NASA Ranked Best Place to Work in Government For Fifth Consecutive Year
Homeland Security improves its score, but is still ranked last among large agencies.
The incoming Trump administration should focus on boosting the level of employee engagement among the federal workforce, according to the latest “Best Places to Work in the Federal Government” analysis from the Partnership for Public Service and Deloitte.
Employee engagement across government has risen slightly over the past two years, but there’s still a wide gap in that category between the public and private sectors, the nonprofit group found. The 2016 employee engagement score for federal employees governmentwide was 59.4 out of 100. Sirota, a survey research group, found an employee engagement score of 77.1 out of 100 for private-sector workers in 2016.
“Best in class private-sector organizations understand that improved employee engagement leads to better performance and improved outcomes” said Max Stier, Partnership president and CEO. “People are our government’s greatest asset, and the new administration should commit itself to strengthening the federal workforce and improving the workplace culture.”
The annual Best Places to Work in the Federal Government is based on data from the Office of Personnel Management’s annual Federal Employee Viewpoint Survey, which was released in September.
Agencies that were at the top and bottom of the rankings last year occupied those slots in 2015. For the fifth consecutive year, NASA was the No. 1 place to work among large federal agencies, with a job satisfaction and commitment score of 78.6 (out of 100) among employees. The Commerce Department, intelligence community, State, and Health and Human Services rounded out the top five. The rankings include 379 federal agencies and their subcomponents.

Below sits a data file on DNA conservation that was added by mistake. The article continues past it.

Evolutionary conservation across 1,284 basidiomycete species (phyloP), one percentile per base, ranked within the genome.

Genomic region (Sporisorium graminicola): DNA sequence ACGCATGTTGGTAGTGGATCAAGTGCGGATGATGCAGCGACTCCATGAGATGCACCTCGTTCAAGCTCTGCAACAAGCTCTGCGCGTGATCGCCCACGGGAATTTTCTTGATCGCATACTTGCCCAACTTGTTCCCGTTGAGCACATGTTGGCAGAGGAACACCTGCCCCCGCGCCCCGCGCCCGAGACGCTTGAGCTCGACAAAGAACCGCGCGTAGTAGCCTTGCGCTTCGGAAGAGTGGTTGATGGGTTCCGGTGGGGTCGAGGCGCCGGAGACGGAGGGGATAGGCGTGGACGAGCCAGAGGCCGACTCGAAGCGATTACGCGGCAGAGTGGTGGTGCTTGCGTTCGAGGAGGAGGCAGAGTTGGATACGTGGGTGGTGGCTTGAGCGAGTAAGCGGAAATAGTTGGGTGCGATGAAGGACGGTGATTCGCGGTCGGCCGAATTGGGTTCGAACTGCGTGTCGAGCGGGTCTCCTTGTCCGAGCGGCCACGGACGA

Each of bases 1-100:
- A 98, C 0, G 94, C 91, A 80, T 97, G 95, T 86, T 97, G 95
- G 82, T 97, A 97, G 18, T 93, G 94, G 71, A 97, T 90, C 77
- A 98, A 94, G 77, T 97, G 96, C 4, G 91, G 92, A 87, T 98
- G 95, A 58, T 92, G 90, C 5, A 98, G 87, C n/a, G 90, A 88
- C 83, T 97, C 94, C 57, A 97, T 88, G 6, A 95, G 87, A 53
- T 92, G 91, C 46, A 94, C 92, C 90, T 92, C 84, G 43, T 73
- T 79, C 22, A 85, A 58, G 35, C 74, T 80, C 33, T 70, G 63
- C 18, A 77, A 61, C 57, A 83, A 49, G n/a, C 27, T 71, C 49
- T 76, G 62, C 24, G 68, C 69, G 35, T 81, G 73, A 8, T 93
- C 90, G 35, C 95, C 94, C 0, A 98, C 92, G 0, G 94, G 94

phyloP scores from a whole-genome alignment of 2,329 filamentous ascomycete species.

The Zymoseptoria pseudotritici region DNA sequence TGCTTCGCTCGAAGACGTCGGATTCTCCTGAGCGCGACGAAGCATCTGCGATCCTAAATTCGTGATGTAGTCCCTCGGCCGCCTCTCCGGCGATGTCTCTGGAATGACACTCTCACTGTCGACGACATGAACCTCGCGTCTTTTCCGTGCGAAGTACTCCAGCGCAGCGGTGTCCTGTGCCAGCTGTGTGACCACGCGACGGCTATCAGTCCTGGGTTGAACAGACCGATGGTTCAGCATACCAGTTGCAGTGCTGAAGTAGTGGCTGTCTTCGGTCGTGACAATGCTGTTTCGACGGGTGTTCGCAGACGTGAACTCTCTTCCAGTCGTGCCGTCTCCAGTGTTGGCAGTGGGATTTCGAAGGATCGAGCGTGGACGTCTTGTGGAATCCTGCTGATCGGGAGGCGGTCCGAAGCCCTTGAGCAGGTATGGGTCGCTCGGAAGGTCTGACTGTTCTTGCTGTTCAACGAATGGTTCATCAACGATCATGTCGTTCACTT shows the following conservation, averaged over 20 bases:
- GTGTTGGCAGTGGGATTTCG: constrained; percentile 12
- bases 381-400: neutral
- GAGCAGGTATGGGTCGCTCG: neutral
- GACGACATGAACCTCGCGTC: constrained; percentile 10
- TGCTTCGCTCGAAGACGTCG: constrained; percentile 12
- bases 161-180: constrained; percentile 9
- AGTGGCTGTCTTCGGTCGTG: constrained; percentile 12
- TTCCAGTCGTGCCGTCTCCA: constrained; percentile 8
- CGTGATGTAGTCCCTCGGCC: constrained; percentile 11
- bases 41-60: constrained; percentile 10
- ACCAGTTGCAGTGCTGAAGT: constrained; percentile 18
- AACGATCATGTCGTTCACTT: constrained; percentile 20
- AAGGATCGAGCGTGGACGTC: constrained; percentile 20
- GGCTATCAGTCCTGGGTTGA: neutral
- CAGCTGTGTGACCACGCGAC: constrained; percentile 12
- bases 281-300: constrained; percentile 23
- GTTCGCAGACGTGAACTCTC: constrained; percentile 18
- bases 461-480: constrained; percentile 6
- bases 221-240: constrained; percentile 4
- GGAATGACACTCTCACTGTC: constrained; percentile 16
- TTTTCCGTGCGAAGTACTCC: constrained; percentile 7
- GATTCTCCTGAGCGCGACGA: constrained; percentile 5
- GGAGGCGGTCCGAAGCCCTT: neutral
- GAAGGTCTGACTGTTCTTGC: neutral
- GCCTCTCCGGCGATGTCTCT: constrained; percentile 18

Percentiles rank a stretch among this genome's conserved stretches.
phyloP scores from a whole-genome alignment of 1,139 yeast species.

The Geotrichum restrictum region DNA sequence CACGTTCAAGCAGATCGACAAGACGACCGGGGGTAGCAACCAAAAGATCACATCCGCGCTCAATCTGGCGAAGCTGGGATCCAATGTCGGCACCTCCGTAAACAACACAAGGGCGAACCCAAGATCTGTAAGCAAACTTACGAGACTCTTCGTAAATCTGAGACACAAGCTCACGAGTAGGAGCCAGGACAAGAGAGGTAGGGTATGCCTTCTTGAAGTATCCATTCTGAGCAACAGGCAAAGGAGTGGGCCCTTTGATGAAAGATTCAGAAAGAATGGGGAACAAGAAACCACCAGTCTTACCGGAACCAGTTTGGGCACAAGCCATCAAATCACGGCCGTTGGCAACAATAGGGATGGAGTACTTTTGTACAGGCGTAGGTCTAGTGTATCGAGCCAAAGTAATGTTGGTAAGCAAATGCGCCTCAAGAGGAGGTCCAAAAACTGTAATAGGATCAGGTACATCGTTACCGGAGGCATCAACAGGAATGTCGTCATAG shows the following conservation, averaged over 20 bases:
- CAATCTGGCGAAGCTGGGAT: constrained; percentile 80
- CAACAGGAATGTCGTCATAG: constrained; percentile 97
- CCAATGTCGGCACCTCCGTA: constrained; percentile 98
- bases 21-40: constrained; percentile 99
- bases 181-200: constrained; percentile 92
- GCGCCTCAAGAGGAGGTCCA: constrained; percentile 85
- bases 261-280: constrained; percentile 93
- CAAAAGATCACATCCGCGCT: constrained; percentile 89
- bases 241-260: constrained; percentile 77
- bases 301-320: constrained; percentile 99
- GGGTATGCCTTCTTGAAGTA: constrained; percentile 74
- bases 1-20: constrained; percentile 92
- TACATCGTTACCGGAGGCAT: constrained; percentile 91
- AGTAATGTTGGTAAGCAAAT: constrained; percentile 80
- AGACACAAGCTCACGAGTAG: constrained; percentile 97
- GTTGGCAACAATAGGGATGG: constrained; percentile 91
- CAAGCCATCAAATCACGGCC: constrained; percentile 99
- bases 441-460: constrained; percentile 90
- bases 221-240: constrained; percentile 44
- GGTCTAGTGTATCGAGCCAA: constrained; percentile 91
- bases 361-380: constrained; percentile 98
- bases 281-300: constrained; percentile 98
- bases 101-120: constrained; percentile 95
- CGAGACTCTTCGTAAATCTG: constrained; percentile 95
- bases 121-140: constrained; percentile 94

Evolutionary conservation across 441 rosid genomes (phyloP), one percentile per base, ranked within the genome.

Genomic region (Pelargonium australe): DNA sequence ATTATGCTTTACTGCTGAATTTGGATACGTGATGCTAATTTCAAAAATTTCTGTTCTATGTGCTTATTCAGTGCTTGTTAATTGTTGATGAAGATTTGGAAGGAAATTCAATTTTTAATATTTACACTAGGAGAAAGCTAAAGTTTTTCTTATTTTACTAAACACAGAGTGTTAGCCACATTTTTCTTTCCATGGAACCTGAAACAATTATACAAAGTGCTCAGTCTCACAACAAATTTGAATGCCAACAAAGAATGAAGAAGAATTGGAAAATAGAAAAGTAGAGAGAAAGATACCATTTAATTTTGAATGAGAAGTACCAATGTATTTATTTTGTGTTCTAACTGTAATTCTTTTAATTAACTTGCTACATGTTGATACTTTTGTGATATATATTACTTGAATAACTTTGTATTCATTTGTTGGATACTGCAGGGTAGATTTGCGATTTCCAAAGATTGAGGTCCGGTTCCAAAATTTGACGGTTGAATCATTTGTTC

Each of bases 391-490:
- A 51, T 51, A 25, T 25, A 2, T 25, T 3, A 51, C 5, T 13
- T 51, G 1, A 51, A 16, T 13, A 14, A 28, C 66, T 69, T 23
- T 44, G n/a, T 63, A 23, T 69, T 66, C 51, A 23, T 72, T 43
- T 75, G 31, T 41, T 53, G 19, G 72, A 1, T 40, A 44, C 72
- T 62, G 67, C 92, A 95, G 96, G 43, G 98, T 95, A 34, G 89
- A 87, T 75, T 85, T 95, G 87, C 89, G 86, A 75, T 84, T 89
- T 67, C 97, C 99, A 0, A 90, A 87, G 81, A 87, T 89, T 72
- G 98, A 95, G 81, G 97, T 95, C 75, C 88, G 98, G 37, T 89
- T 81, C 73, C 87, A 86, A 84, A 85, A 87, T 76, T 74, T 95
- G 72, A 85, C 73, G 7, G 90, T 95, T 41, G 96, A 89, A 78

The Homeland Security Department, which has struggled with morale and management since its creation, ranked last among large agencies again. But the department had the second biggest increase among large agencies, boosting its score 2.7 points from 2015 to 45.8 out of 100. Secretary Jeh Johnson has made improving the department’s score among employees a priority; it was the first increase for the department since 2010.
The Veterans Affairs Department, plagued with management challenges since the 2014 scandal involving excessive wait times for patient appointments erupted, also ranked near the bottom of the large-agency list, but saw a 1.6 point improvement from 2015, for a 2016 score of 56.7.
The Securities and Exchange Commission was the most improved mid-size agency, gaining 7.5 points in 2016 for a score of 76.1, while the National Endowment for the Arts was most improved among small agencies, with a whopping 16.6 point increase in 2016 for a score of 85.9.
The Secret Service came in last among more than 300 agency subcomponents, with a dismal score of 32.8. The agency in recent years has struggled with low morale, a series of botched operations, and difficulty rooting out bad behavior among some employees.
The Federal Election Commission ranked last among small agencies and has the distinction of reporting the lowest score -- 28.4 out of 100 -- in the entire federal government on the Best Places to Work list.
The biggest factor affecting employee satisfaction and commitment overall in the Best Places to Work rankings related to effective leadership. Federal employees reported slightly more faith overall in their agency’s leadership in 2016 compared to 2015, but trust in top officials is still shaky (a score of 53 out of 100). The rankings also took into account employees’ views on pay, innovation and strategic management. Employees’ satisfaction with performance-based rewards and advancement fared the worst, with a score of 43.5.